Holy Clarksville Batman – It’s The Monkees

The Monkees, left to right: Micky Dolenz, Davy...

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The year was 1966, and The Monkees were taking the country by storm. Beginning with “Last Train to Clarksville” in November and ending with “I’m a Believer” the last week in December, the made-for-television quartet posted two number one songs on Billboard that year.

It is hard to believe that it has been 45 years since Davy Jones, Peter Tork, Mickey Dolenz and Michael Nesmith captured the imagination of millions of teens and pre-teens – especially girls. But I was one of the young boys of that time who looked on
The Monkees as examples of what was possible for budding guitar players like me.

1966 was also the year that the campy Batman became one of the most popular shows on television. With two episodes each week, Burt Ward and Adam West brought the DC Comics hero to live for millions of viewers. Never mind that the television show was more comic than the print version, it was required television for my entire junior high class.

What triggered all of this nostalgia was the appearance of The Monkees on the Friday, July 22nd, episode of The View. Let’s just pretend my wife told me about the show. OK?

Minus Michael Nesmith, who opted not to join the nostalgia tour with the other three original members, the group talked about what they had been up to since their show ended in the 1960′s. Probably the most poignant response came from Davy Jones, who had acted on Broadway before being cast in the group, when he said that The Monkees binary options currency signals had destroyed his acting career.

Peter Tork and Mickey Dolenz have both enjoyed great careers, both inside and outside of the music industry. Tork has produced stage productions in both the United Kingdom and in the United States, on Broadway in New York City. Peter Tork has performed with several groups he has put together over the years, but never found the popularity he enjoyed with The Monkees.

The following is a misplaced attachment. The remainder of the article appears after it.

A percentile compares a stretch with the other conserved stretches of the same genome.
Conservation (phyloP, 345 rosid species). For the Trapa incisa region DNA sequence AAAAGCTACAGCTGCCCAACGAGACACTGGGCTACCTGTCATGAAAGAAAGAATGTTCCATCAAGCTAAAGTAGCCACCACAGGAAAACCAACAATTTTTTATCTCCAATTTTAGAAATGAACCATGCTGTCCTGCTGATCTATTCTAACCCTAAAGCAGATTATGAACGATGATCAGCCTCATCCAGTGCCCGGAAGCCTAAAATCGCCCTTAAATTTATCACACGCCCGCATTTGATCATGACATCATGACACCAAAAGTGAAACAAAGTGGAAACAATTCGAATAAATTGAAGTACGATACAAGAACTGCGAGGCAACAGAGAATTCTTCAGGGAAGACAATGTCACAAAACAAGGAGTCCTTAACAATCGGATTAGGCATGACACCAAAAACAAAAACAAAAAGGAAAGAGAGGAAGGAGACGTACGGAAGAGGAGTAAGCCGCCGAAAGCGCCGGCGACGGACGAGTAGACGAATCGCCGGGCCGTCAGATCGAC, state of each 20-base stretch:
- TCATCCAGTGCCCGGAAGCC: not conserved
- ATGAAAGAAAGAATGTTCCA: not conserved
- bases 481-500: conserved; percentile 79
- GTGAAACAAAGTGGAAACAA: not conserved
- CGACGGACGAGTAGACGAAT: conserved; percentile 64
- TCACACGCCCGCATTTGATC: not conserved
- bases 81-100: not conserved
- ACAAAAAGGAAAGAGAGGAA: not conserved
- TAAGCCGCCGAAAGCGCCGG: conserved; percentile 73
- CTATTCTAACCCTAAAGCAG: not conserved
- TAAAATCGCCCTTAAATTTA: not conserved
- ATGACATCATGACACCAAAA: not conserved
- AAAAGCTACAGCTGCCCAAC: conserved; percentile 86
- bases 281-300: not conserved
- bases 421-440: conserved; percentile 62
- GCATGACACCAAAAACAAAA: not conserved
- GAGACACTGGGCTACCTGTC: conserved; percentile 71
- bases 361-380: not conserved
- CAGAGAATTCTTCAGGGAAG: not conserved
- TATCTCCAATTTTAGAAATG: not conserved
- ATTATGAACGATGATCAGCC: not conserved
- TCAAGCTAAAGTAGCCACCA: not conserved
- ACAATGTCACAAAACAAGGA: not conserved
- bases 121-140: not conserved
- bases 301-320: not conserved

Watching the trio on The View stirred a lot of memories of years gone by. I thought about how much both music and television have changed over the years, and I can’t help but wonder if The Monkees ever would have been successful if they had formed in 2011 instead of 1966. I tend to doubt it.

As chaotic as those days were, in the early years of the War in Vietnam, and the heyday of the Hippy Era, there was an innocence and simplicity in those days. It was easy to buy into the slapstick of The Monkees and the campiness of Batman. The stories on those television shows had nothing to do with every day life. They were truly an “escape” that took us away from the mundane aspects of life.

Today, a television show must be some form of “reality” or filled with risqué humor, it seems, to find acceptance by the viewing public. I’m not sure about you, but I think I’m ready for a return to simpler times.

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I Thought I Had a Topic

Steve Jobs and Bill Gates at the fifth D: All ...

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Why is it I seem to always have my best ideas for blog posts when I’m hovering just this side of sleep, in bed, at night? And I’m not one of those who keep a note pad and pen on the night stand to capture those ideas. For one thing, I’d never be able to read it the next day. To say I have horrible handwriting is a gross understatement.

I’ve thought about keeping my smart phone next to the bed and using the voice recording feature to capture the inspirational moments, but that is unworkable as well. I would spend five minutes trying to find my glasses, five more trying to activate the recording feature, and by that time the inspiration would probably be gone.

There is also the ability to use the smart phone to begin composing the post with the WordPress for Android application that is installed on it. But I would have to overcome the same issues listed above to do that.

All of this is on my mind because the night before last, I had a really great idea for a blog post. In fact, as I drifted toward sleep, I composed most of the post in my head. I remember thinking that it was going to be one of the best posts I have written in a while. Witty, intelligent, compelling and topical. And then I fell asleep.

Yesterday, I was busy at work and didn’t give the idea much thought. By the end of the day, I was worn out from work and didn’t want anything to do with a computer. Finally, I had time today to do the actual writing…and PRESTO…I don’t have a clue what the idea was or what I was going to say. I couldn’t even tell you what the topic was going to be. All I have left is some vague notion that I had a good idea.

Maybe that’s why I’m a middle class American, making slightly less than the national average income instead of rubbing shoulders with Warren Buffett or Bill Gates or Steve Jobs. I have a feeling none of those guys ever lost track of a good idea or an inspirational thought.

How do you preserve inspirational thoughts that arrive at inconvenient times?

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